Reducing barriers to access for low-income children of color
According to Seattle Public Schools and the City of Seattle, Seattle has one of the largest gaps in achievement between black and white students in the nation.
- In recent years, we have reallocated our bookmobile stops to serve more preschools serving low-income families, which meant eliminating our service to unsubsidized private preschools. We now reach over three times as many public preschools and approximately 77% of the students we serve are children of color.
- With a large Somali-speaking community in Seattle, we recognized that our collection lacked children’s books in Somali. To remedy this, we worked with five families from the NewHolly neighborhood, Seattle Public Schools, Seattle Housing Authority, Somali Family Safety Task Force and a local Somali poet and community activist to create Baro Af-Soomaali, an alphabet book for Somali families.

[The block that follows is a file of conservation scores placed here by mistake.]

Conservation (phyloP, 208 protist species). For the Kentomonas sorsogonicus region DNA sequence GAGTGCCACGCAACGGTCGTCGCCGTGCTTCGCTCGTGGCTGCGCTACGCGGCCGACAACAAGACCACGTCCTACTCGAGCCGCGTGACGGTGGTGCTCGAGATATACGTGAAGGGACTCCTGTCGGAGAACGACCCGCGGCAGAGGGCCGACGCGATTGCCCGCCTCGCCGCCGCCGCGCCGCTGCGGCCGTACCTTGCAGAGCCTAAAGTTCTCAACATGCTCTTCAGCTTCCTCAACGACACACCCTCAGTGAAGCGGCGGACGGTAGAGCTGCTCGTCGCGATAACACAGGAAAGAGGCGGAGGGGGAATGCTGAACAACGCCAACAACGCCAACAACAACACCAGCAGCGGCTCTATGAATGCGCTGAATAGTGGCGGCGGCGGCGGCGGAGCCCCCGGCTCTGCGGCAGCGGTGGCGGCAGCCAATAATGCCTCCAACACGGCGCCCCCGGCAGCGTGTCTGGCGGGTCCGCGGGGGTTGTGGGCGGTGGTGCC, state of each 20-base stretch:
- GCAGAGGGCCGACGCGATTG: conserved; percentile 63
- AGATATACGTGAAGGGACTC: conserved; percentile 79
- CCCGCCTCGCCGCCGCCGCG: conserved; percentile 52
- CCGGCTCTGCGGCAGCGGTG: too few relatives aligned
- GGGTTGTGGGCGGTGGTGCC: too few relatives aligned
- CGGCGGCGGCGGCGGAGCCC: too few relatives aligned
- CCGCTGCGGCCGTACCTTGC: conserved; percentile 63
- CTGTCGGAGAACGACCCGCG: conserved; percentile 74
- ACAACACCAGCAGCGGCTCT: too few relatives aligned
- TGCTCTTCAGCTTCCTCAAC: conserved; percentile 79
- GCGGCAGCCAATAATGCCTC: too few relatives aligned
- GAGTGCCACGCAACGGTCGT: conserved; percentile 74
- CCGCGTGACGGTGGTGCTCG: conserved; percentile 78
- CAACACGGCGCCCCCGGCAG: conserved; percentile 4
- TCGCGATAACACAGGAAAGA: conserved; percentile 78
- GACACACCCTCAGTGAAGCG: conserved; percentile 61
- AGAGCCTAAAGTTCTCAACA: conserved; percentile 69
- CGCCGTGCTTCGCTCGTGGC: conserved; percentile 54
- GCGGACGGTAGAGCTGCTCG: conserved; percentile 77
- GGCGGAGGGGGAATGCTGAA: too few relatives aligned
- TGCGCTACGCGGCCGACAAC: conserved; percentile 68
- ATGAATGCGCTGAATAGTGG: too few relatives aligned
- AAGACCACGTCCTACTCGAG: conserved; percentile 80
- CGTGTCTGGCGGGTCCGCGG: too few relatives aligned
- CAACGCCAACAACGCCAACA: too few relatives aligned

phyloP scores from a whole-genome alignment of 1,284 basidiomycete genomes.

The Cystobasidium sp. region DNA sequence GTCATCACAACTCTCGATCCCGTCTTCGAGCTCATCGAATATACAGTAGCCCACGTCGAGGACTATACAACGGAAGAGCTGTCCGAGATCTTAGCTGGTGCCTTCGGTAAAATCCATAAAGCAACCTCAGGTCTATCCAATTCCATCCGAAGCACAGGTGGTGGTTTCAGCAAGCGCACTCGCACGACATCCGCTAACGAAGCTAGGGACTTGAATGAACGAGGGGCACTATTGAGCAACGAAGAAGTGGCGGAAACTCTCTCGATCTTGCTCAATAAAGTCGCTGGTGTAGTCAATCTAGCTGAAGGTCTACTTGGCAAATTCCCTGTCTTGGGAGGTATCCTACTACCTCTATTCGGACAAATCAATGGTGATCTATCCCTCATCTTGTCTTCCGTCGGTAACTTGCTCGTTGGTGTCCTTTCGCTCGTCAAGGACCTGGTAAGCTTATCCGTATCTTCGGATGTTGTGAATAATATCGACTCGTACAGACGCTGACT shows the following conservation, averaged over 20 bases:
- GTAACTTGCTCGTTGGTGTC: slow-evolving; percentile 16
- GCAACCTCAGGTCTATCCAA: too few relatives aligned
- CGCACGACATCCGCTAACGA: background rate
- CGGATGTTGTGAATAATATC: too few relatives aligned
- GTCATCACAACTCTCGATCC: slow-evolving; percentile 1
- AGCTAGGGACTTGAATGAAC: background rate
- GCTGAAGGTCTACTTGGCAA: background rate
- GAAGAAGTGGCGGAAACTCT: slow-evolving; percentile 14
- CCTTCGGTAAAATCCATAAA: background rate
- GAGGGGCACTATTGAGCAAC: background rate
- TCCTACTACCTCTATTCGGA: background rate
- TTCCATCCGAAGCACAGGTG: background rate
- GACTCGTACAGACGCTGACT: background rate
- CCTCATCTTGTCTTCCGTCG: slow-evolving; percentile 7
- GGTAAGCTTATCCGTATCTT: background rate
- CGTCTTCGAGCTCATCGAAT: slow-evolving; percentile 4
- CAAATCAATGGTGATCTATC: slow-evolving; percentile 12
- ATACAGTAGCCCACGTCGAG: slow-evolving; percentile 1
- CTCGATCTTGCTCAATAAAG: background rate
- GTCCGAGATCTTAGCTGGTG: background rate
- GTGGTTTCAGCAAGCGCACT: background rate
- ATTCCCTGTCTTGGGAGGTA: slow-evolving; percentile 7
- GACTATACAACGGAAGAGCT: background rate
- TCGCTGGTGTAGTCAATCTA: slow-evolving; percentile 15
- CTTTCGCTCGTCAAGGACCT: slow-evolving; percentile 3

- We offer story times for kids up through preschool in multiple languages, including Spanish, Mandarin Chinese and Somali. This nurtures a connection to language and culture for new immigrant families, and it allows parents with low English proficiency to read with their children. We also offer guidance in five languages to parents of young kids, with “five steps to raising a reader.”
- In our Kids Team collaboration with the University of Washington Information School, the Library has begun creating digital learning programs for kids through an innovative co-design process, and plans to teach other U.S. libraries.
- Our innovative Team Read summer tutoring program pairs struggling readers up to third grade with trained teen coaches who receive a paid internship. The majority of students in Team Read are in schools that have high levels of poverty.
- Through our public engagement program’s emphasis on civic leadership, indigenous youth from the Clear Sky Native Youth Council worked with the Library on oral histories that supported efforts to make Licton Springs Seattle’s first-ever Native landmark.